Donald Trump has set out plans for a large campaign rally in New Hampshire, even as public health officials warn Americans to avoid big gatherings to slow the spread of coronavirus.
The US president, who is seeking re-election, will hold a rally next Saturday in Portsmouth, New Hampshire, his campaign staff announced on Sunday. The rally will be outdoors, at Portsmouth international airport. It will be the president’s first big campaign event since a rally in Tulsa, Oklahoma, last month attracted smaller than expected crowds.
“We look forward to so many freedom-loving patriots coming to the rally and celebrating America, the greatest country in the history of the world,” said Hogan Gidley, national press secretary for the president’s re-election bid.
The campaign announcement came hours after officials across America’s Sun Belt blamed early reopenings for a surge of coronavirus cases across the country.
The US leads the world in the number of confirmed coronavirus cases and the outbreak has worsened across the southern Sun Belt — particularly in Florida, California, Texas, Arizona and Georgia — in recent weeks. Many state officials have been compelled to reverse plans for reopening their economies.
“We opened way too early in Arizona,” Kate Gallego, the Democratic mayor of Phoenix, Arizona, told ABC News on Sunday. “We were one of the last states to go to stay-at-home and one of the first to re-emerge.”
Arizona reported an additional 3,536 new coronavirus cases on Sunday, one day after the July 4 holiday, which commemorates the 1776 signing of the Declaration of Independence.
Francis Suarez, the Republican mayor of Miami, Florida, said on Sunday there was “no doubt” that reopening led to people “socialising as if the virus didn’t exist”.
Florida reported just over 10,000 new infections on Sunday, with most of the outbreak concentrated in the Miami area. That followed an additional 11,458 cases reported on Saturday, a one-day record.
Meanwhile, California reported an additional 5,410 cases on Sunday, after reporting 6,510 new infections on Saturday.
The number of cases reported at weekends tends to lag behind weekday figures. Public health experts have also raised concerns that thousands more Americans would contract the virus during the three-day holiday weekend at indoor parties, crowded outdoor events, religious services and family gatherings.
Mr Trump nevertheless pressed ahead with two big events: a fireworks celebration at Mount Rushmore in South Dakota on Friday night and another on the White House lawn on Saturday evening. Most people at the gatherings appeared not to wear face masks, despite warnings from public health officials.
Stephen Hahn, commissioner of the US Food and Drug Administration, encouraged Americans to wear a face mask when social distancing is not possible © REUTERS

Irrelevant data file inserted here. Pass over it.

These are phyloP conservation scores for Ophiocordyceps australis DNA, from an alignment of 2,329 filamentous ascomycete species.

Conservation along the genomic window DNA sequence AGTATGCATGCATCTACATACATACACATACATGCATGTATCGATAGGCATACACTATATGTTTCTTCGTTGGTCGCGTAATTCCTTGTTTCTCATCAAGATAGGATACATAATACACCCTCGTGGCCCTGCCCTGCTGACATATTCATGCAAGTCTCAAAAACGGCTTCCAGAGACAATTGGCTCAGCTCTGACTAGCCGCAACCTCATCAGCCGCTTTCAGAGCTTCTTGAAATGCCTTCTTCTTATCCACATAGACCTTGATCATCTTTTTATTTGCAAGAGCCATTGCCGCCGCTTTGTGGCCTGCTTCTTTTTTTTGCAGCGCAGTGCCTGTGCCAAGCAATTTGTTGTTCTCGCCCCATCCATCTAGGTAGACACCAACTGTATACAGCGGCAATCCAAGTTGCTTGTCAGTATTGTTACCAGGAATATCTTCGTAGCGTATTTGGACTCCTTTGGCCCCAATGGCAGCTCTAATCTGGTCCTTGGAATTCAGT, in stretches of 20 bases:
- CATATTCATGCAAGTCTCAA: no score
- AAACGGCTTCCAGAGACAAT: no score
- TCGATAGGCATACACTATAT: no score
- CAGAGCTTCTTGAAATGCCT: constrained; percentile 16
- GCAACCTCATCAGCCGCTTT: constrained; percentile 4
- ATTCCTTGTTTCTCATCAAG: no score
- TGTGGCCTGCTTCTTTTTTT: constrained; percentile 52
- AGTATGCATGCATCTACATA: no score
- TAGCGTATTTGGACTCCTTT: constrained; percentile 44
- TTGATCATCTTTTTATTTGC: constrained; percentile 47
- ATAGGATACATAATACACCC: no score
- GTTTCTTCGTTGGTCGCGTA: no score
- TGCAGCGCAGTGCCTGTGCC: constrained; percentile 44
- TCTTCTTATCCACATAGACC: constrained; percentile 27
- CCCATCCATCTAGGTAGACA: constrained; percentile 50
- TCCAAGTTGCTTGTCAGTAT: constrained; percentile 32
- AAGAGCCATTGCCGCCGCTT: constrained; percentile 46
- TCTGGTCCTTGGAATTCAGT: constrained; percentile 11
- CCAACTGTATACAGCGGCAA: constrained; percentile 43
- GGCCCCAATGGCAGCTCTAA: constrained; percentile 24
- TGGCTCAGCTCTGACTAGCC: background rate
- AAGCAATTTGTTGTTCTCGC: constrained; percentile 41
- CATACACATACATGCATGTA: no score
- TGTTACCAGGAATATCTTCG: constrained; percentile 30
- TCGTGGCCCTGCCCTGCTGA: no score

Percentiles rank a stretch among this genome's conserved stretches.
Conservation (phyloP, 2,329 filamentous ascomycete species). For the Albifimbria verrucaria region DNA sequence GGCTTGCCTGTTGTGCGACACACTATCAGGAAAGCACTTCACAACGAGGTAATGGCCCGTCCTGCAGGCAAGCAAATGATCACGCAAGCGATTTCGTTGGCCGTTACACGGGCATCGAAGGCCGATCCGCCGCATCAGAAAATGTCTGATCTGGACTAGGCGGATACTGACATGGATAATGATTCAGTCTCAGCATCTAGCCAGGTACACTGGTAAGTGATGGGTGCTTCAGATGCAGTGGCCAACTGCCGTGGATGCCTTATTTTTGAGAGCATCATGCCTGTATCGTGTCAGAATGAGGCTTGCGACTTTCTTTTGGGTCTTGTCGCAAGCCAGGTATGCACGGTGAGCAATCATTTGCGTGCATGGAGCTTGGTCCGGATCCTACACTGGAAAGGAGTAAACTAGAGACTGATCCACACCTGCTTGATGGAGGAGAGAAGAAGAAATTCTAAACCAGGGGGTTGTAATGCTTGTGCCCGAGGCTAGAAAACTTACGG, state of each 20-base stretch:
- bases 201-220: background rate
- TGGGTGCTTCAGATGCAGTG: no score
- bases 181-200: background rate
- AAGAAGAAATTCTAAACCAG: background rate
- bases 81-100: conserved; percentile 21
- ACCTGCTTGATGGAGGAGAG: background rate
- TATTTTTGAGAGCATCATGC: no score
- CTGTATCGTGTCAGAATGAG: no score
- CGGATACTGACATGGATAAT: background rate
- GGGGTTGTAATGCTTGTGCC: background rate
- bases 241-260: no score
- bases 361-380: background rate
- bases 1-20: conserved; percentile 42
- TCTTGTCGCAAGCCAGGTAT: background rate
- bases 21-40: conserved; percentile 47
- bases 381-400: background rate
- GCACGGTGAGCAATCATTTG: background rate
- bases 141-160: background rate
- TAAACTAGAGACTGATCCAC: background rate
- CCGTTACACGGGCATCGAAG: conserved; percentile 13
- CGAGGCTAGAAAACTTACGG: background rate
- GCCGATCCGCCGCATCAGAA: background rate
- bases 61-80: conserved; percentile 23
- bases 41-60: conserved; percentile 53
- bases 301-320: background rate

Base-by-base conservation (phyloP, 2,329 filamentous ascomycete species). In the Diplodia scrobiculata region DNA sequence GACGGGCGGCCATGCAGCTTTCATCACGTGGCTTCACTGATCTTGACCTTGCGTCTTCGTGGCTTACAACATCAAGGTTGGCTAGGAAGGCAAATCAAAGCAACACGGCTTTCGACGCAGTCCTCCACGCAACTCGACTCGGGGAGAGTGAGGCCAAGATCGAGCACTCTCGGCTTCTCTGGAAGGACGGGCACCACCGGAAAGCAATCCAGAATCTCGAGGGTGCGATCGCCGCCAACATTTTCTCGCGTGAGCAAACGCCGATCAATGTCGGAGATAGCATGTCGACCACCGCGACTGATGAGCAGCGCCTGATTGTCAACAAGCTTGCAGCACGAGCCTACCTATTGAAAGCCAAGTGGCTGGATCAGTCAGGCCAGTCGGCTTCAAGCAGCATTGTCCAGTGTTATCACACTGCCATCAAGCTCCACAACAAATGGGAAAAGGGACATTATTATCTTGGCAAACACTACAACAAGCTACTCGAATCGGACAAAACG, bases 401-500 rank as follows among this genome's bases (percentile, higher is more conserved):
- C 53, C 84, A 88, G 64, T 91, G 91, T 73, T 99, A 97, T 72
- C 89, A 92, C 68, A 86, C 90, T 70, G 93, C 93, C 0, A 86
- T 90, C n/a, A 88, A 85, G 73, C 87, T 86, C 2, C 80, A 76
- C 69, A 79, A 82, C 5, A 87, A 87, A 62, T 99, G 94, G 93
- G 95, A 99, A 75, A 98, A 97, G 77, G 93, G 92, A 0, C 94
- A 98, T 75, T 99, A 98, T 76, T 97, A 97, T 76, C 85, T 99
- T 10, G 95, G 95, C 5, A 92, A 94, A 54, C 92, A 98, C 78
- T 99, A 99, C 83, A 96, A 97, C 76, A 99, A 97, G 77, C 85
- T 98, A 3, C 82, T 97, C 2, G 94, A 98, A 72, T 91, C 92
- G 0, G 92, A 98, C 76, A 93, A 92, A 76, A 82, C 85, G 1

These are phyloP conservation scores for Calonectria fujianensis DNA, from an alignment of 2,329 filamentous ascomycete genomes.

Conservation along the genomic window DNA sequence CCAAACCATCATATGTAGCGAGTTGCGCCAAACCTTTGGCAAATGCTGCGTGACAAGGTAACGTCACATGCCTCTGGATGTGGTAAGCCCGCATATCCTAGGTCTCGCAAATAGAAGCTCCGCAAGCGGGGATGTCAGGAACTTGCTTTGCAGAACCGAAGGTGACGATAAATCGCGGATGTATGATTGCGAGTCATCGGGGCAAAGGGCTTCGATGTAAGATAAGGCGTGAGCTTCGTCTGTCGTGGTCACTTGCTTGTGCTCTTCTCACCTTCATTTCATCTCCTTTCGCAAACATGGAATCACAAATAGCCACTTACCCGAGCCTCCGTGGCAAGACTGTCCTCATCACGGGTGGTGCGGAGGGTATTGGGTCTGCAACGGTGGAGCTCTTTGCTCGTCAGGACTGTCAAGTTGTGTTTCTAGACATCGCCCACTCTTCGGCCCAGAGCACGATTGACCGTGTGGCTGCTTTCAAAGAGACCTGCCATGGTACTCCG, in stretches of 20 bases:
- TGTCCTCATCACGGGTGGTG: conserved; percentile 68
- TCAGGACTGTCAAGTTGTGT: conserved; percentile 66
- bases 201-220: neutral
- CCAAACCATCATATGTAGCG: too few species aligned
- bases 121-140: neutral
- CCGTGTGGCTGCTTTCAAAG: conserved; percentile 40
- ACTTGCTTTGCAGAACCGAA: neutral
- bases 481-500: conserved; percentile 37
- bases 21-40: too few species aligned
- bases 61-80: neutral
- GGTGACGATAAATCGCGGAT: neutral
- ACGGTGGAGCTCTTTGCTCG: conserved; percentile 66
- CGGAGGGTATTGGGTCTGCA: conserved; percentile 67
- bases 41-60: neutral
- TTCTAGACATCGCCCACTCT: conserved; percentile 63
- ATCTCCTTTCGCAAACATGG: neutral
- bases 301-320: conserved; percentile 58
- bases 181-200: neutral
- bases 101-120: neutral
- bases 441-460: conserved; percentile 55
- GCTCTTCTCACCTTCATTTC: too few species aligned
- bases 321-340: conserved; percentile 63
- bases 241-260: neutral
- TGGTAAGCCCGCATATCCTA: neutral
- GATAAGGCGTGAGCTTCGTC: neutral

In a speech at Saturday’s “Salute to America” event, the president blamed China for the spread of the coronavirus, saying the US had “made a lot of progress” and its “strategy was moving along well”. The president said the high number of cases was the result of widespread testing. He claimed 99 per cent of coronavirus cases were “totally harmless”.
When asked about the president’s claims on Sunday, Stephen Hahn, commissioner of the US Food and Drug Administration, did not explicitly agree with Mr Trump’s assertion. “This is a very rapidly moving epidemic, a rapidly moving pandemic, and any death, any case, is tragic. And we want to do everything we can to prevent that,” he told ABC News.
Dr Hahn encouraged Americans to follow the guidance of the Centers for Disease Control and their local officials, including wearing a face mask in circumstances where social distancing is not possible. “That’s how we’re going to get out of this. That’s how we’re going to further flatten. That’s how we’re going to stop this rising number of cases in the Sun Belt,” he said.
Republican and Democratic politicians increasingly agree that Americans need to wear face masks and observe social distancing if they are to slow the spread of the virus.
Phil Murphy, the Democratic governor of New Jersey, which was among the states hardest hit by coronavirus earlier this year, called for a national, rather than state-by-state, strategy on Sunday to clamp down on new cases.
He told NBC News it was “almost not even debatable” that people should be wearing masks when leaving their homes, adding that it should be a national requirement to do so.
Mr Trump, who has refused to wear a face mask, has only recently begun travelling the country to meet supporters in person.
The president’s poll numbers have dropped sharply in recent weeks, with many Americans disapproving of his handling of both the coronavirus pandemic and widespread civil unrest following the killing of George Floyd.
Most national polls show the president trailing Joe Biden, the presumptive Democratic nominee, by double digits. Mr Biden, who did not make any public appearances at the weekend but released a July 4 video message, leads in all of the “battleground” states that are key in the Electoral College system to winning the White House.